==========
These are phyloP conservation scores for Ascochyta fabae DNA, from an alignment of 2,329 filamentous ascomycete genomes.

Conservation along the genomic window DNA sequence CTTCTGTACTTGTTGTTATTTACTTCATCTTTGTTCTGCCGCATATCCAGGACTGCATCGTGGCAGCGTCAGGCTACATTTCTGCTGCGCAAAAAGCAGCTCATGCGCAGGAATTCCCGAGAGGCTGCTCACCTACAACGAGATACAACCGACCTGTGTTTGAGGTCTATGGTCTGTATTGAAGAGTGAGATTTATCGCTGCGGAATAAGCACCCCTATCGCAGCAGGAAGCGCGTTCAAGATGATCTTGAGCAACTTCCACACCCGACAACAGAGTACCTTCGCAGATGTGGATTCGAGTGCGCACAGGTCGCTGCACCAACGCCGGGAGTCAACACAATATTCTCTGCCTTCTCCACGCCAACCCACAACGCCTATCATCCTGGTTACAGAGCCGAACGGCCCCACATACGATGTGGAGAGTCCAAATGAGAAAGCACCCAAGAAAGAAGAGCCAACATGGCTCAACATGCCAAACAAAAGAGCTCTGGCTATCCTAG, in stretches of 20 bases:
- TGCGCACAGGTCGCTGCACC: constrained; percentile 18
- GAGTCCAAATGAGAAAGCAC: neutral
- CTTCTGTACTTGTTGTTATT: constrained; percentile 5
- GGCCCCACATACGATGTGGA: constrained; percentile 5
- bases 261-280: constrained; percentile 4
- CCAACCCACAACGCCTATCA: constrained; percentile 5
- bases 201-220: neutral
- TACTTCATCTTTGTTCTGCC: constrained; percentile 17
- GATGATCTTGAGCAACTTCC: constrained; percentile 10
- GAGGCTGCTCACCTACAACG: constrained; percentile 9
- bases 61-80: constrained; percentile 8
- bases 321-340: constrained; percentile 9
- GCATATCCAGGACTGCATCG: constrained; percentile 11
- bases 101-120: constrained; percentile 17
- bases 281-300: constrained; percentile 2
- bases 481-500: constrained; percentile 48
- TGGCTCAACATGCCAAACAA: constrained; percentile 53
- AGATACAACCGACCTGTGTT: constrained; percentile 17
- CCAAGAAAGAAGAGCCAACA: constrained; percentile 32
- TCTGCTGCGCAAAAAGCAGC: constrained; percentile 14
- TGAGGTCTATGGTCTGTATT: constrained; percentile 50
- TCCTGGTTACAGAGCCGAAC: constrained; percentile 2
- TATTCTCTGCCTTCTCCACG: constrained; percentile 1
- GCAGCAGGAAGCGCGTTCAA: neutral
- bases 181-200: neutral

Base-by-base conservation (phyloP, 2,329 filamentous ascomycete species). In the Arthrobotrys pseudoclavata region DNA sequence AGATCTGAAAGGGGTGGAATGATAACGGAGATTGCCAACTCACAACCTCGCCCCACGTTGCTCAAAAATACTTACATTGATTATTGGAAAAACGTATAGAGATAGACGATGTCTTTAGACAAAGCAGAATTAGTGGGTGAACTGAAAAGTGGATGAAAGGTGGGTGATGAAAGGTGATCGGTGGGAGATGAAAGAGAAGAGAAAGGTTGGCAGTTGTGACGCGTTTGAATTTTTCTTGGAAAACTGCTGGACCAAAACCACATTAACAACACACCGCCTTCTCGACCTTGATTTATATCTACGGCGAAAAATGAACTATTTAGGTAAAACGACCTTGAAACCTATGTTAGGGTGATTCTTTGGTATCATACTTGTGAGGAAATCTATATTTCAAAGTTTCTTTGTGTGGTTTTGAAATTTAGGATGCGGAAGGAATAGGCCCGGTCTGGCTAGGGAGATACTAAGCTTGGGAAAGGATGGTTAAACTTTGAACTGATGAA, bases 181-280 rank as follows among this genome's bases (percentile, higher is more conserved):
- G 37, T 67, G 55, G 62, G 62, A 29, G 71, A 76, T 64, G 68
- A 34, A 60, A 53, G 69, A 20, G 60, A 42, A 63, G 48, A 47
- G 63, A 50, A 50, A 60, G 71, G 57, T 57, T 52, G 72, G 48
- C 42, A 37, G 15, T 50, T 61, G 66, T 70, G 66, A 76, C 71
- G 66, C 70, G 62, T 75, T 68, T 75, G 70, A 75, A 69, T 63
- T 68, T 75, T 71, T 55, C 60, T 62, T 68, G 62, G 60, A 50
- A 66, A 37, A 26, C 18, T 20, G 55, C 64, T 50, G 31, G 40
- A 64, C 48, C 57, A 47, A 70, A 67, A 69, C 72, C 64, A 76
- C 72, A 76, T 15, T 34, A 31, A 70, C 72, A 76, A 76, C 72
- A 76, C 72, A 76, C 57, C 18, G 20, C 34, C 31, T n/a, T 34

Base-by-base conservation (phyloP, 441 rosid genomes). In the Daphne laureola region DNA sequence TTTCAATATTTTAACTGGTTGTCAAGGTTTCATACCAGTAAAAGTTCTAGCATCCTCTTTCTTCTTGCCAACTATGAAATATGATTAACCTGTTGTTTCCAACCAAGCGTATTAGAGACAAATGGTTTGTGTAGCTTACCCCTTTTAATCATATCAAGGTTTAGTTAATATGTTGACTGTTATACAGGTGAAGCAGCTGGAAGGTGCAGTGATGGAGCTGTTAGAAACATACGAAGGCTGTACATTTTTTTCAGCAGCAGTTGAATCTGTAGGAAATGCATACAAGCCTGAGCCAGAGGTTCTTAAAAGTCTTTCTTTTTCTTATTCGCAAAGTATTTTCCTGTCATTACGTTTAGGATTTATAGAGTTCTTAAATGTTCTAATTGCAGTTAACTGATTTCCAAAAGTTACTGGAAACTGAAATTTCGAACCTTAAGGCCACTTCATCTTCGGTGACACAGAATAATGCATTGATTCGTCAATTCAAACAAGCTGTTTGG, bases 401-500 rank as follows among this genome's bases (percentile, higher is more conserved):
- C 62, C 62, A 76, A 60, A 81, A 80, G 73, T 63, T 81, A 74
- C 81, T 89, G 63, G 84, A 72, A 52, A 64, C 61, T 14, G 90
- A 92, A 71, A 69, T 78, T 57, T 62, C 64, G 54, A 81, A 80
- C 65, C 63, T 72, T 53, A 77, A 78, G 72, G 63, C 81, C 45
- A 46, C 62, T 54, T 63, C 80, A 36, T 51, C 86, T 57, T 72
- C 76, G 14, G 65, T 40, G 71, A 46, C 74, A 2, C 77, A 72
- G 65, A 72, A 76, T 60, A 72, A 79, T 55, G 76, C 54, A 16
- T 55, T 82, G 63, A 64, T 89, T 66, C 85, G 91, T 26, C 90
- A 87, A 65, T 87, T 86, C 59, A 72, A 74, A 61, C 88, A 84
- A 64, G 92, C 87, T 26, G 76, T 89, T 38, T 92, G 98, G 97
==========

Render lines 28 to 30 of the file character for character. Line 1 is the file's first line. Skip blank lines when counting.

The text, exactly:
Base-by-base conservation (phyloP, 2,329 filamentous ascomycete species). In the Arthrobotrys pseudoclavata region DNA sequence AGATCTGAAAGGGGTGGAATGATAACGGAGATTGCCAACTCACAACCTCGCCCCACGTTGCTCAAAAATACTTACATTGATTATTGGAAAAACGTATAGAGATAGACGATGTCTTTAGACAAAGCAGAATTAGTGGGTGAACTGAAAAGTGGATGAAAGGTGGGTGATGAAAGGTGATCGGTGGGAGATGAAAGAGAAGAGAAAGGTTGGCAGTTGTGACGCGTTTGAATTTTTCTTGGAAAACTGCTGGACCAAAACCACATTAACAACACACCGCCTTCTCGACCTTGATTTATATCTACGGCGAAAAATGAACTATTTAGGTAAAACGACCTTGAAACCTATGTTAGGGTGATTCTTTGGTATCATACTTGTGAGGAAATCTATATTTCAAAGTTTCTTTGTGTGGTTTTGAAATTTAGGATGCGGAAGGAATAGGCCCGGTCTGGCTAGGGAGATACTAAGCTTGGGAAAGGATGGTTAAACTTTGAACTGATGAA, bases 181-280 rank as follows among this genome's bases (percentile, higher is more conserved):
- G 37, T 67, G 55, G 62, G 62, A 29, G 71, A 76, T 64, G 68
- A 34, A 60, A 53, G 69, A 20, G 60, A 42, A 63, G 48, A 47